how to market to other cultures

Blunders vs brilliance: how to market to other cultures

how to market to other cultures

Wondering how to market to other cultures? Brands and marketers have to understand their customers’ culture if they want global success.

When marketing internationally, it’s easy to assume that a well-crafted, thoughtful campaign will have the same impact across multiple markets – but that’s not a given. Many well-known global brands have fallen victim to this mentality, making costly errors in judgement by not fully understanding the culture in which they are operating.

Standardisation is the cause of many household-name brands’ cultural blunders. When marketers assume global markets to be homogenous and offer the same marketing, products and services, they risk apathy at best or significant brand damage at worst. Standardisation is not always appropriate and many businesses have lost time, money and repute by not giving enough consideration to the local market.

In this blog, we explore examples of how a strong understanding of cultural influences has allowed brands to thrive in different markets, and what can happen if this understanding is not given its due diligence.

When brands get it wrong

how to market to other cultures

HSBC is one of the world’s best-known banks. However, in 2009 they lost almost 10 million dollars trying to rebrand after a fatal miscommunication when its American tagline ‘Assume Nothing’ was standardised for global marketing. Unfortunately for the bank, the tagline didn’t translate well at all. In several countries, the call to action became: ‘Do Nothing’, which perhaps isn’t the best slogan when trying to push your services. After great expenditure and image recovery, the tagline was amended to ‘The world’s private bank’, which translates far more effectively in other cultures.

Nike’s ‘Chamber of Fear’ campaign was banned by radio, film and television administration in China after it was deemed disrespectful to the country’s national dignity. The advertisement depicted American NBA star LeBron James defeating an animated figure of a wizened, bearded kung fu master. In the commercial, the American athlete also gets the better of two women in traditional Chinese attire, as well as a pair of dragons—considered to be a symbol of China. Nike apologised for running the commercial, but was still faced with a substantial loss of business from a market in which its sales have nearly doubled in the past year. In this example, and many others, emotions are a key reason behind marketing mishaps. Take a look at this blog ‘Creating emotion-driven marketing campaigns across cultures‘ for more information.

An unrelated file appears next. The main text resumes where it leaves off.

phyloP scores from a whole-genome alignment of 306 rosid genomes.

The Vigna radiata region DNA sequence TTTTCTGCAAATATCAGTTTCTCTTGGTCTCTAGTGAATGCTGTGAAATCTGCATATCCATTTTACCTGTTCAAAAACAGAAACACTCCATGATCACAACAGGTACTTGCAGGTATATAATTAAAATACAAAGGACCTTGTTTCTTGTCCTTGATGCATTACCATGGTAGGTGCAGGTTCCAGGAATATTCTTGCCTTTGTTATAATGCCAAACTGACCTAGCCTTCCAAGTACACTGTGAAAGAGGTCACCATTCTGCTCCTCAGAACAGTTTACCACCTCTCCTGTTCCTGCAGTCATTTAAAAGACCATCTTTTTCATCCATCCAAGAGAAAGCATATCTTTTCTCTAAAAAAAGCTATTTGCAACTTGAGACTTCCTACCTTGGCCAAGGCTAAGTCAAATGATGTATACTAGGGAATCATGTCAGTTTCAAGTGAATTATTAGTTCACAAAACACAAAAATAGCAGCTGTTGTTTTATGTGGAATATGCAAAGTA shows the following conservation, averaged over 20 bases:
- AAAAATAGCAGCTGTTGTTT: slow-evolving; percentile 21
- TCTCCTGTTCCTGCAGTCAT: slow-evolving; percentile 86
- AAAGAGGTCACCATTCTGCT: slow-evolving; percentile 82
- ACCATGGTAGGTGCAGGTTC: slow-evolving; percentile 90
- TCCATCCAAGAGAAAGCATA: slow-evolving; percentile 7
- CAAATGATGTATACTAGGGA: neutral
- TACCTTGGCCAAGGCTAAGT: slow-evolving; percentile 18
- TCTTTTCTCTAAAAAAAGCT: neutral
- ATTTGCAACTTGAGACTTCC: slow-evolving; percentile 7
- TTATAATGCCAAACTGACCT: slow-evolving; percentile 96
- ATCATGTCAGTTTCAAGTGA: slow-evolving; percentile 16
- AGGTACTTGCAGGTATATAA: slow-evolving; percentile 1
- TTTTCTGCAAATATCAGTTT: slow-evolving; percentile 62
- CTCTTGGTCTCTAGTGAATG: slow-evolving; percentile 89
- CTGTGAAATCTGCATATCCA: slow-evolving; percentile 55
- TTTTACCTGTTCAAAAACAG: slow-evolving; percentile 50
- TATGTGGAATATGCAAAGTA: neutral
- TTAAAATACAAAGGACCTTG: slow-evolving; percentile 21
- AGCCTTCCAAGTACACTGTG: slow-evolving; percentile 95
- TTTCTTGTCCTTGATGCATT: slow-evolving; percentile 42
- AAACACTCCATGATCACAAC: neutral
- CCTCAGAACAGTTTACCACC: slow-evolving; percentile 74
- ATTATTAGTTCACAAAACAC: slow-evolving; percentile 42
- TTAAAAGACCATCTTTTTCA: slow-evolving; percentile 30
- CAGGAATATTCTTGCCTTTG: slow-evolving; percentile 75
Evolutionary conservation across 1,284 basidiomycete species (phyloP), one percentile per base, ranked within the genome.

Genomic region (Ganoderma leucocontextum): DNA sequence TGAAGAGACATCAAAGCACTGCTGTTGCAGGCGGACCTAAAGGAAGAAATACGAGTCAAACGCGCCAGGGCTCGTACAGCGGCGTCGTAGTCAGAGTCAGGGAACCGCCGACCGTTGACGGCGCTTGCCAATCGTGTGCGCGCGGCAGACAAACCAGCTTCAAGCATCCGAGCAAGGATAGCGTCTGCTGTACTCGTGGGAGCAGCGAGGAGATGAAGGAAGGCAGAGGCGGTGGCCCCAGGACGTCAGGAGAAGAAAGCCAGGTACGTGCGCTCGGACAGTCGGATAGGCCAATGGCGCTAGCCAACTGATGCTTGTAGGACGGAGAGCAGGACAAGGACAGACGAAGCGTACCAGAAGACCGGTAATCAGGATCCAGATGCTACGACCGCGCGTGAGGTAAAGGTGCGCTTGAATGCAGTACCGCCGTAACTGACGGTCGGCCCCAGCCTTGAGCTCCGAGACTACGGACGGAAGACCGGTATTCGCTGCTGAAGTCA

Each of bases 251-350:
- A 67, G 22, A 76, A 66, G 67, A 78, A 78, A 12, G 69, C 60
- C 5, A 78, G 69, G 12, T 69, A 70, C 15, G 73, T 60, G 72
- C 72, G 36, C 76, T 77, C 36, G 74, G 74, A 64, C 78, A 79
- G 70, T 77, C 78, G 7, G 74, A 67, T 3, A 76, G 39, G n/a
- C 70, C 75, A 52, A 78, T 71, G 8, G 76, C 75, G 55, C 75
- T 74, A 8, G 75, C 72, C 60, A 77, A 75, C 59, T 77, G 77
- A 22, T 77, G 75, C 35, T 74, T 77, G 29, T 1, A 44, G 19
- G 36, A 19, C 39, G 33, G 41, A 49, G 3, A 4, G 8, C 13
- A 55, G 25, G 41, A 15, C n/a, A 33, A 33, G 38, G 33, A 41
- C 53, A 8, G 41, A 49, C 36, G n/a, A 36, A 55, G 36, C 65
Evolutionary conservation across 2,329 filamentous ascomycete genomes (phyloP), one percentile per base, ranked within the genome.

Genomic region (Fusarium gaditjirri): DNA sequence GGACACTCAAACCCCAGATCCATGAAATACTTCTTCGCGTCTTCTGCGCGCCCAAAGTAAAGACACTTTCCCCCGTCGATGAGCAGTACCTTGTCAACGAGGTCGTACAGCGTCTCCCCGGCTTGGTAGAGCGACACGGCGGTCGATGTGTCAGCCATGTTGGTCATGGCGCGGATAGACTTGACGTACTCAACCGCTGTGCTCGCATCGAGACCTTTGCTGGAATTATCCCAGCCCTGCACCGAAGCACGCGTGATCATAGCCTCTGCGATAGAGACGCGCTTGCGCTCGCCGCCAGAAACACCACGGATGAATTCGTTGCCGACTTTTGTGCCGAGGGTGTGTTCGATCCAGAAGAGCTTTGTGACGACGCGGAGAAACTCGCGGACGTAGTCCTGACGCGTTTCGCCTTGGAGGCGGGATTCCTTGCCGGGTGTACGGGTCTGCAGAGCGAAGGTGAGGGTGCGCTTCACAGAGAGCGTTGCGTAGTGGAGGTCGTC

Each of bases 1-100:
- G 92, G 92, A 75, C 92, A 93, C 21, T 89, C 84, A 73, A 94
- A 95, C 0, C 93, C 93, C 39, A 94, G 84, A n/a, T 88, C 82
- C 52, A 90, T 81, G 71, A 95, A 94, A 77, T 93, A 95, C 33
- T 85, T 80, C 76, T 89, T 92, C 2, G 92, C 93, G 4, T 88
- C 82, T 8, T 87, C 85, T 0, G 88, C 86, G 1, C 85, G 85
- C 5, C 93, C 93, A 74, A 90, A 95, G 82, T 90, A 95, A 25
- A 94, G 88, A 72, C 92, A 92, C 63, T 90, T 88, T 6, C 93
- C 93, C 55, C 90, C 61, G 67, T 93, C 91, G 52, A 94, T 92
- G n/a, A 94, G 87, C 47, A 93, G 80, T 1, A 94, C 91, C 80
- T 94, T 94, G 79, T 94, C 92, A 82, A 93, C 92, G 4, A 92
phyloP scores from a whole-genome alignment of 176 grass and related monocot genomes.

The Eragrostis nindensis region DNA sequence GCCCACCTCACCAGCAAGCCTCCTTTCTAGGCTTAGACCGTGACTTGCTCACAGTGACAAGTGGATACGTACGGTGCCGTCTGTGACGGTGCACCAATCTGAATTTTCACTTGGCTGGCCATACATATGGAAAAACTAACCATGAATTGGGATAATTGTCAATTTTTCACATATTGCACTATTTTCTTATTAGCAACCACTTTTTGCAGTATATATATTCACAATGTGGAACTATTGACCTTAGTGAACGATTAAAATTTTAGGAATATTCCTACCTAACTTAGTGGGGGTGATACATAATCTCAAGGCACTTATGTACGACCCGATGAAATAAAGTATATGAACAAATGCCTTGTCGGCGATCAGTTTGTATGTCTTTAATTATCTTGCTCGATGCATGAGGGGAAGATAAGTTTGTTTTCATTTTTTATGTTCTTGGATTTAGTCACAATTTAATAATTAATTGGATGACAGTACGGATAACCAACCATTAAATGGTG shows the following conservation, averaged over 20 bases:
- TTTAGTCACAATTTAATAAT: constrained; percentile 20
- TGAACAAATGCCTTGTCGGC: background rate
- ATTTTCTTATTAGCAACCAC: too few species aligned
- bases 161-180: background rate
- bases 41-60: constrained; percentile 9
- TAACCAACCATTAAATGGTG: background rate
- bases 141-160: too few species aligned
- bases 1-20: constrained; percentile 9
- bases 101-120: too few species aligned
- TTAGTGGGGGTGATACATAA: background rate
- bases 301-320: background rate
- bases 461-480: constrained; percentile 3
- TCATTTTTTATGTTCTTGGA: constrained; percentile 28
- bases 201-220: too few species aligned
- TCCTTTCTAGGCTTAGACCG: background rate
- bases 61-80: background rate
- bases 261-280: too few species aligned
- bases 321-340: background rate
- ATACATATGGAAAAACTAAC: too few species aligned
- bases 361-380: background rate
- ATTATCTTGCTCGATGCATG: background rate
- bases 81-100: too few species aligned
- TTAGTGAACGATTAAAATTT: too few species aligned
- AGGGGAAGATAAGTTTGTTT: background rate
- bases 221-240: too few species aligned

Standardisation: can it ever work?

These examples demonstrate where a lack of consideration, sensitivity and research has ultimately damaged well-established brand images. Standardisation is rarely the correct approach when it comes to expanding markets globally—culture is simply too complex. A more detailed explanation of how different cultures are classified and therefore understood can be found in our recent blog Global marketing + cultural classifications = success.

So, are there ever instances where standardisation can work? When the proper adaptations are made from the target market to the source market—yes! Many brands have adjusted their local culture positioning strategy to adhere to local taste and demand, and done it well.

One such instance is Harley Davidson. The iconic American motorcycle brand has been able to maintain its unique and edgy image whilst still successfully adapting its products and marketing for other cultures. For example, when developing a new street bike for the Indian market, they took into consideration what the local market would wear. As sarees were a popular option within the female community, the brand added a bar to the back of the bike for sarees to be wrapped around. It was a small touch that went a long way for brand value in a new market.

Adapting global strategies for local cultures

Many brands adapt their brand names on a country-specific basis. Take McDonald’s for example: its namesake doesn’t translate well into a market like Japan, so the name was changed to Jingongmen which translates as ‘golden arches’—a visual symbol of the brand that resonates everywhere. Jingongmen added further cultural value to its brand as it developed new recipes, such as the ‘Ebi burger’ or ‘Yukki burger’, which were derived from the cultural palette. In other countries, the name and products vary where the brand meaning is lost in translation. The famous tagline ‘I’m lovin’ it’ also varies across countries to retain its intent. Take a look at this blog on translating straplines and slogans to find out more.

Complete standardisation across different markets rarely works. Even subtle cultural adaptations can make a significant difference as seen in the Harley Davidson example. When it comes to global branding and messaging, adaptations should always take into account local cultures and nuances. In taking the time to discover what will resonate with international markets, not only are you less likely to commit a cultural blunder, but you also open the door to new opportunities and customers.

If you’re planning a multilingual marketing campaign, take a look at this guide. It’s free to download and will take you from strategy, through to coordinating launches and getting a great ROI.

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